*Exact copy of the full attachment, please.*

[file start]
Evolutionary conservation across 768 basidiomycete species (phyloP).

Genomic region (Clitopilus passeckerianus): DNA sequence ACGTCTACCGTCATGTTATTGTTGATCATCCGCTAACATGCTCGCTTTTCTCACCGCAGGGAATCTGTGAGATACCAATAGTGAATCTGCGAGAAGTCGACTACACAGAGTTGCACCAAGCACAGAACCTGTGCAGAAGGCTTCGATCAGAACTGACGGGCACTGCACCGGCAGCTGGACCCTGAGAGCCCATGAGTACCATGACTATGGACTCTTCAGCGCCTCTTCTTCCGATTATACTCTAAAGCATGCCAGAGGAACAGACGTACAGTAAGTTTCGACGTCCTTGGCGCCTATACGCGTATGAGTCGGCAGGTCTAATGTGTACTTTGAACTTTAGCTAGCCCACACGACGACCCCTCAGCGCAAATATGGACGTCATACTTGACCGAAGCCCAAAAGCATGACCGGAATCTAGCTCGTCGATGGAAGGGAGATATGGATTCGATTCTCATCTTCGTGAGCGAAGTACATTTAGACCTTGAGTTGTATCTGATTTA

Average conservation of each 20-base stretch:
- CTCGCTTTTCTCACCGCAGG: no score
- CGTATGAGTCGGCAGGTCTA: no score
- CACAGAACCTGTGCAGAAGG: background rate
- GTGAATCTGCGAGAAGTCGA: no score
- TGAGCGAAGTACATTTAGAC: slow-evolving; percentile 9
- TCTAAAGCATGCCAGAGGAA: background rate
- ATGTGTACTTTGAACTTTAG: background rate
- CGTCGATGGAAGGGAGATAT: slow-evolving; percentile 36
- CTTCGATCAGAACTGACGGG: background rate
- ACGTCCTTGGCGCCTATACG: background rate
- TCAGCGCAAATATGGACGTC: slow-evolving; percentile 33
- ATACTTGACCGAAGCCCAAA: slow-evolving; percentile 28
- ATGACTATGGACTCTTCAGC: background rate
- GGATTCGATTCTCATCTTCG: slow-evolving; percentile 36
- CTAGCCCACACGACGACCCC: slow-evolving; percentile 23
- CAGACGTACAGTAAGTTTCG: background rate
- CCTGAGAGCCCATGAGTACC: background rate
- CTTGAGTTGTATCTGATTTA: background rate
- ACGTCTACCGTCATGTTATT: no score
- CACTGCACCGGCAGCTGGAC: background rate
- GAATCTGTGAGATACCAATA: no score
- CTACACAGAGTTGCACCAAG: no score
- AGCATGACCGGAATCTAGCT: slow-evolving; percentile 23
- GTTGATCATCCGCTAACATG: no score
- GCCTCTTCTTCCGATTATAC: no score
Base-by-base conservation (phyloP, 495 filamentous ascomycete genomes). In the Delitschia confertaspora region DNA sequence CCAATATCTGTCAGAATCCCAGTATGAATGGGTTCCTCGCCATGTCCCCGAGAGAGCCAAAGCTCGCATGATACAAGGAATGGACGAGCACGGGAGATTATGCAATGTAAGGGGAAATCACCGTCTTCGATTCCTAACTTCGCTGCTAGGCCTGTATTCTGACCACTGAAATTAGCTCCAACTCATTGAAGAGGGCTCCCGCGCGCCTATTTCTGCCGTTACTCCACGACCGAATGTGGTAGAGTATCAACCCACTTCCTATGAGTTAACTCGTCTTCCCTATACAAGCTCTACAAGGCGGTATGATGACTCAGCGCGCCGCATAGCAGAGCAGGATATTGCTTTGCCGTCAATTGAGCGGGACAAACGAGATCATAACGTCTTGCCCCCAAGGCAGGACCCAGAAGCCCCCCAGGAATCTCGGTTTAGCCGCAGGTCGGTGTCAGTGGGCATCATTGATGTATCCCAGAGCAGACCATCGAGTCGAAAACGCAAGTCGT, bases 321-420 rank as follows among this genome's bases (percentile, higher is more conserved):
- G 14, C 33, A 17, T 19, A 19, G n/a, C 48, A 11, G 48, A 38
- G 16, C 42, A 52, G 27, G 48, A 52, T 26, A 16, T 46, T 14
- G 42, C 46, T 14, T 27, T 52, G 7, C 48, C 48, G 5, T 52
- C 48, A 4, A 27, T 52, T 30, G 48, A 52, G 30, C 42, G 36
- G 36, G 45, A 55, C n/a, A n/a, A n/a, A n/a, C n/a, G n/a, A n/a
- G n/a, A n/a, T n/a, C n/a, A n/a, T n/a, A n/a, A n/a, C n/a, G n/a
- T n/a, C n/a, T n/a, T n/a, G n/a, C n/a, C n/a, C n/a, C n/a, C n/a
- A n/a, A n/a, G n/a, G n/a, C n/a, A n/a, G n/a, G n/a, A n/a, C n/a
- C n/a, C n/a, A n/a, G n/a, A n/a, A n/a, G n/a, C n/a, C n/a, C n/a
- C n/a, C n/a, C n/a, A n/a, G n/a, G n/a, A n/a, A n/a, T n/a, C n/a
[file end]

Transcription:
Evolutionary conservation across 768 basidiomycete species (phyloP).

Genomic region (Clitopilus passeckerianus): DNA sequence ACGTCTACCGTCATGTTATTGTTGATCATCCGCTAACATGCTCGCTTTTCTCACCGCAGGGAATCTGTGAGATACCAATAGTGAATCTGCGAGAAGTCGACTACACAGAGTTGCACCAAGCACAGAACCTGTGCAGAAGGCTTCGATCAGAACTGACGGGCACTGCACCGGCAGCTGGACCCTGAGAGCCCATGAGTACCATGACTATGGACTCTTCAGCGCCTCTTCTTCCGATTATACTCTAAAGCATGCCAGAGGAACAGACGTACAGTAAGTTTCGACGTCCTTGGCGCCTATACGCGTATGAGTCGGCAGGTCTAATGTGTACTTTGAACTTTAGCTAGCCCACACGACGACCCCTCAGCGCAAATATGGACGTCATACTTGACCGAAGCCCAAAAGCATGACCGGAATCTAGCTCGTCGATGGAAGGGAGATATGGATTCGATTCTCATCTTCGTGAGCGAAGTACATTTAGACCTTGAGTTGTATCTGATTTA

Average conservation of each 20-base stretch:
- CTCGCTTTTCTCACCGCAGG: no score
- CGTATGAGTCGGCAGGTCTA: no score
- CACAGAACCTGTGCAGAAGG: background rate
- GTGAATCTGCGAGAAGTCGA: no score
- TGAGCGAAGTACATTTAGAC: slow-evolving; percentile 9
- TCTAAAGCATGCCAGAGGAA: background rate
- ATGTGTACTTTGAACTTTAG: background rate
- CGTCGATGGAAGGGAGATAT: slow-evolving; percentile 36
- CTTCGATCAGAACTGACGGG: background rate
- ACGTCCTTGGCGCCTATACG: background rate
- TCAGCGCAAATATGGACGTC: slow-evolving; percentile 33
- ATACTTGACCGAAGCCCAAA: slow-evolving; percentile 28
- ATGACTATGGACTCTTCAGC: background rate
- GGATTCGATTCTCATCTTCG: slow-evolving; percentile 36
- CTAGCCCACACGACGACCCC: slow-evolving; percentile 23
- CAGACGTACAGTAAGTTTCG: background rate
- CCTGAGAGCCCATGAGTACC: background rate
- CTTGAGTTGTATCTGATTTA: background rate
- ACGTCTACCGTCATGTTATT: no score
- CACTGCACCGGCAGCTGGAC: background rate
- GAATCTGTGAGATACCAATA: no score
- CTACACAGAGTTGCACCAAG: no score
- AGCATGACCGGAATCTAGCT: slow-evolving; percentile 23
- GTTGATCATCCGCTAACATG: no score
- GCCTCTTCTTCCGATTATAC: no score
Base-by-base conservation (phyloP, 495 filamentous ascomycete genomes). In the Delitschia confertaspora region DNA sequence CCAATATCTGTCAGAATCCCAGTATGAATGGGTTCCTCGCCATGTCCCCGAGAGAGCCAAAGCTCGCATGATACAAGGAATGGACGAGCACGGGAGATTATGCAATGTAAGGGGAAATCACCGTCTTCGATTCCTAACTTCGCTGCTAGGCCTGTATTCTGACCACTGAAATTAGCTCCAACTCATTGAAGAGGGCTCCCGCGCGCCTATTTCTGCCGTTACTCCACGACCGAATGTGGTAGAGTATCAACCCACTTCCTATGAGTTAACTCGTCTTCCCTATACAAGCTCTACAAGGCGGTATGATGACTCAGCGCGCCGCATAGCAGAGCAGGATATTGCTTTGCCGTCAATTGAGCGGGACAAACGAGATCATAACGTCTTGCCCCCAAGGCAGGACCCAGAAGCCCCCCAGGAATCTCGGTTTAGCCGCAGGTCGGTGTCAGTGGGCATCATTGATGTATCCCAGAGCAGACCATCGAGTCGAAAACGCAAGTCGT, bases 321-420 rank as follows among this genome's bases (percentile, higher is more conserved):
- G 14, C 33, A 17, T 19, A 19, G n/a, C 48, A 11, G 48, A 38
- G 16, C 42, A 52, G 27, G 48, A 52, T 26, A 16, T 46, T 14
- G 42, C 46, T 14, T 27, T 52, G 7, C 48, C 48, G 5, T 52
- C 48, A 4, A 27, T 52, T 30, G 48, A 52, G 30, C 42, G 36
- G 36, G 45, A 55, C n/a, A n/a, A n/a, A n/a, C n/a, G n/a, A n/a
- G n/a, A n/a, T n/a, C n/a, A n/a, T n/a, A n/a, A n/a, C n/a, G n/a
- T n/a, C n/a, T n/a, T n/a, G n/a, C n/a, C n/a, C n/a, C n/a, C n/a
- A n/a, A n/a, G n/a, G n/a, C n/a, A n/a, G n/a, G n/a, A n/a, C n/a
- C n/a, C n/a, A n/a, G n/a, A n/a, A n/a, G n/a, C n/a, C n/a, C n/a
- C n/a, C n/a, C n/a, A n/a, G n/a, G n/a, A n/a, A n/a, T n/a, C n/a